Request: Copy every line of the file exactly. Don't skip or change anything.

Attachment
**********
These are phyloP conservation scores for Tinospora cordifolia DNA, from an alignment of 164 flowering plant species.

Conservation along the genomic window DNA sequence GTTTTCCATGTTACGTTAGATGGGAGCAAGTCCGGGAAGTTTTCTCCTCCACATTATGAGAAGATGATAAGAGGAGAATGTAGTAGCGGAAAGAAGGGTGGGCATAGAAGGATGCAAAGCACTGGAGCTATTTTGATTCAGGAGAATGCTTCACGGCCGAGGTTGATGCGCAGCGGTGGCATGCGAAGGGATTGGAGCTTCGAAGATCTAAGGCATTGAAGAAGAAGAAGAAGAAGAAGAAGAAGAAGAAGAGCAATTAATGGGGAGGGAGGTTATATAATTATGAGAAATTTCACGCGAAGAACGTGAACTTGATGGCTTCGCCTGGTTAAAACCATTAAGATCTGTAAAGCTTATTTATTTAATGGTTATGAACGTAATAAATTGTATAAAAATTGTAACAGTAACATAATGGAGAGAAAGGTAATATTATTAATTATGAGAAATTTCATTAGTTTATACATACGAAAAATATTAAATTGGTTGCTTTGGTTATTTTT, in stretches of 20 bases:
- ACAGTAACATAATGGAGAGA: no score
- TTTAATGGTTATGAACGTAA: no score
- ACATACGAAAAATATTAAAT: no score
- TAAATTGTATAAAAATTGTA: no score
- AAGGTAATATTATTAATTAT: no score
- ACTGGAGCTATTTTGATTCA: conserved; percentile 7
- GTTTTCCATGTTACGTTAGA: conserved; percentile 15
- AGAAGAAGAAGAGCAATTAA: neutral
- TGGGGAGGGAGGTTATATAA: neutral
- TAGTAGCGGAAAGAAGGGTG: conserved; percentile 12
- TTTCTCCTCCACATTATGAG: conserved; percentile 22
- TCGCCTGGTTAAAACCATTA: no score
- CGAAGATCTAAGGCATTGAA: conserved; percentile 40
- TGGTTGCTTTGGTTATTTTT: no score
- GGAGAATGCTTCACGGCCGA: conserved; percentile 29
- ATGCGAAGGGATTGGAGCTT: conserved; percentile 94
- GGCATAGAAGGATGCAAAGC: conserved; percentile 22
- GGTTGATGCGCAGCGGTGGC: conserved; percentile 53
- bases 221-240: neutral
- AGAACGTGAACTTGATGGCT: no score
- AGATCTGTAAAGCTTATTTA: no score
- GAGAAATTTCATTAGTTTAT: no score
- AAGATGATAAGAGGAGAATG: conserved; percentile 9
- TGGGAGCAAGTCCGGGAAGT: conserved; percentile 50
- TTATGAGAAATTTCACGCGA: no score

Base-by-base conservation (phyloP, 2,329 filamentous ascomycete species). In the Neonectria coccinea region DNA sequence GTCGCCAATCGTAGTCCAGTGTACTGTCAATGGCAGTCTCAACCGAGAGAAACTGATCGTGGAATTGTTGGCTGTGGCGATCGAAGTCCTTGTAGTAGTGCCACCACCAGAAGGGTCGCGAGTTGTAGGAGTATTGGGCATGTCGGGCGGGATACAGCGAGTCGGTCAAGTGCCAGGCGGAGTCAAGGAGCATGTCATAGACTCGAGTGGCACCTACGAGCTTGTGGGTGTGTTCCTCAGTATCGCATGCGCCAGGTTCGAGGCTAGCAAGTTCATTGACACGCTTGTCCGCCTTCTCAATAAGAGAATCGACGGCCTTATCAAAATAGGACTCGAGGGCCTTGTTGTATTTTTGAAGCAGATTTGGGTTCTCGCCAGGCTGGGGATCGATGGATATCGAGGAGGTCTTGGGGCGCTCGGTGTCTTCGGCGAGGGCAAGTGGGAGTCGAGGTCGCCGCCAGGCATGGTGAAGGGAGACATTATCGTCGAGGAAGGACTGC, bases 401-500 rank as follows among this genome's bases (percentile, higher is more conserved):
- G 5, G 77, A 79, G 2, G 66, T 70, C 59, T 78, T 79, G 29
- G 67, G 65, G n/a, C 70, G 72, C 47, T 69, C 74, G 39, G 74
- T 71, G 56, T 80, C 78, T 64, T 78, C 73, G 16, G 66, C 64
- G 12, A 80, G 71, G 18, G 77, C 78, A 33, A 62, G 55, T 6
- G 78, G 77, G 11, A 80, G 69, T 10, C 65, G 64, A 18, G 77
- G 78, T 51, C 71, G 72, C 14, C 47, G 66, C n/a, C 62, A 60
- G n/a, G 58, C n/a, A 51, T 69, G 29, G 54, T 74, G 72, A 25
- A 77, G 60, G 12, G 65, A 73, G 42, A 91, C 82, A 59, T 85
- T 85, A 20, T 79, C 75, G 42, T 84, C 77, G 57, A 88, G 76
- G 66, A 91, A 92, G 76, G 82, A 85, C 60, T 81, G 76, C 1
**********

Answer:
These are phyloP conservation scores for Tinospora cordifolia DNA, from an alignment of 164 flowering plant species.

Conservation along the genomic window DNA sequence GTTTTCCATGTTACGTTAGATGGGAGCAAGTCCGGGAAGTTTTCTCCTCCACATTATGAGAAGATGATAAGAGGAGAATGTAGTAGCGGAAAGAAGGGTGGGCATAGAAGGATGCAAAGCACTGGAGCTATTTTGATTCAGGAGAATGCTTCACGGCCGAGGTTGATGCGCAGCGGTGGCATGCGAAGGGATTGGAGCTTCGAAGATCTAAGGCATTGAAGAAGAAGAAGAAGAAGAAGAAGAAGAAGAAGAGCAATTAATGGGGAGGGAGGTTATATAATTATGAGAAATTTCACGCGAAGAACGTGAACTTGATGGCTTCGCCTGGTTAAAACCATTAAGATCTGTAAAGCTTATTTATTTAATGGTTATGAACGTAATAAATTGTATAAAAATTGTAACAGTAACATAATGGAGAGAAAGGTAATATTATTAATTATGAGAAATTTCATTAGTTTATACATACGAAAAATATTAAATTGGTTGCTTTGGTTATTTTT, in stretches of 20 bases:
- ACAGTAACATAATGGAGAGA: no score
- TTTAATGGTTATGAACGTAA: no score
- ACATACGAAAAATATTAAAT: no score
- TAAATTGTATAAAAATTGTA: no score
- AAGGTAATATTATTAATTAT: no score
- ACTGGAGCTATTTTGATTCA: conserved; percentile 7
- GTTTTCCATGTTACGTTAGA: conserved; percentile 15
- AGAAGAAGAAGAGCAATTAA: neutral
- TGGGGAGGGAGGTTATATAA: neutral
- TAGTAGCGGAAAGAAGGGTG: conserved; percentile 12
- TTTCTCCTCCACATTATGAG: conserved; percentile 22
- TCGCCTGGTTAAAACCATTA: no score
- CGAAGATCTAAGGCATTGAA: conserved; percentile 40
- TGGTTGCTTTGGTTATTTTT: no score
- GGAGAATGCTTCACGGCCGA: conserved; percentile 29
- ATGCGAAGGGATTGGAGCTT: conserved; percentile 94
- GGCATAGAAGGATGCAAAGC: conserved; percentile 22
- GGTTGATGCGCAGCGGTGGC: conserved; percentile 53
- bases 221-240: neutral
- AGAACGTGAACTTGATGGCT: no score
- AGATCTGTAAAGCTTATTTA: no score
- GAGAAATTTCATTAGTTTAT: no score
- AAGATGATAAGAGGAGAATG: conserved; percentile 9
- TGGGAGCAAGTCCGGGAAGT: conserved; percentile 50
- TTATGAGAAATTTCACGCGA: no score

Base-by-base conservation (phyloP, 2,329 filamentous ascomycete species). In the Neonectria coccinea region DNA sequence GTCGCCAATCGTAGTCCAGTGTACTGTCAATGGCAGTCTCAACCGAGAGAAACTGATCGTGGAATTGTTGGCTGTGGCGATCGAAGTCCTTGTAGTAGTGCCACCACCAGAAGGGTCGCGAGTTGTAGGAGTATTGGGCATGTCGGGCGGGATACAGCGAGTCGGTCAAGTGCCAGGCGGAGTCAAGGAGCATGTCATAGACTCGAGTGGCACCTACGAGCTTGTGGGTGTGTTCCTCAGTATCGCATGCGCCAGGTTCGAGGCTAGCAAGTTCATTGACACGCTTGTCCGCCTTCTCAATAAGAGAATCGACGGCCTTATCAAAATAGGACTCGAGGGCCTTGTTGTATTTTTGAAGCAGATTTGGGTTCTCGCCAGGCTGGGGATCGATGGATATCGAGGAGGTCTTGGGGCGCTCGGTGTCTTCGGCGAGGGCAAGTGGGAGTCGAGGTCGCCGCCAGGCATGGTGAAGGGAGACATTATCGTCGAGGAAGGACTGC, bases 401-500 rank as follows among this genome's bases (percentile, higher is more conserved):
- G 5, G 77, A 79, G 2, G 66, T 70, C 59, T 78, T 79, G 29
- G 67, G 65, G n/a, C 70, G 72, C 47, T 69, C 74, G 39, G 74
- T 71, G 56, T 80, C 78, T 64, T 78, C 73, G 16, G 66, C 64
- G 12, A 80, G 71, G 18, G 77, C 78, A 33, A 62, G 55, T 6
- G 78, G 77, G 11, A 80, G 69, T 10, C 65, G 64, A 18, G 77
- G 78, T 51, C 71, G 72, C 14, C 47, G 66, C n/a, C 62, A 60
- G n/a, G 58, C n/a, A 51, T 69, G 29, G 54, T 74, G 72, A 25
- A 77, G 60, G 12, G 65, A 73, G 42, A 91, C 82, A 59, T 85
- T 85, A 20, T 79, C 75, G 42, T 84, C 77, G 57, A 88, G 76
- G 66, A 91, A 92, G 76, G 82, A 85, C 60, T 81, G 76, C 1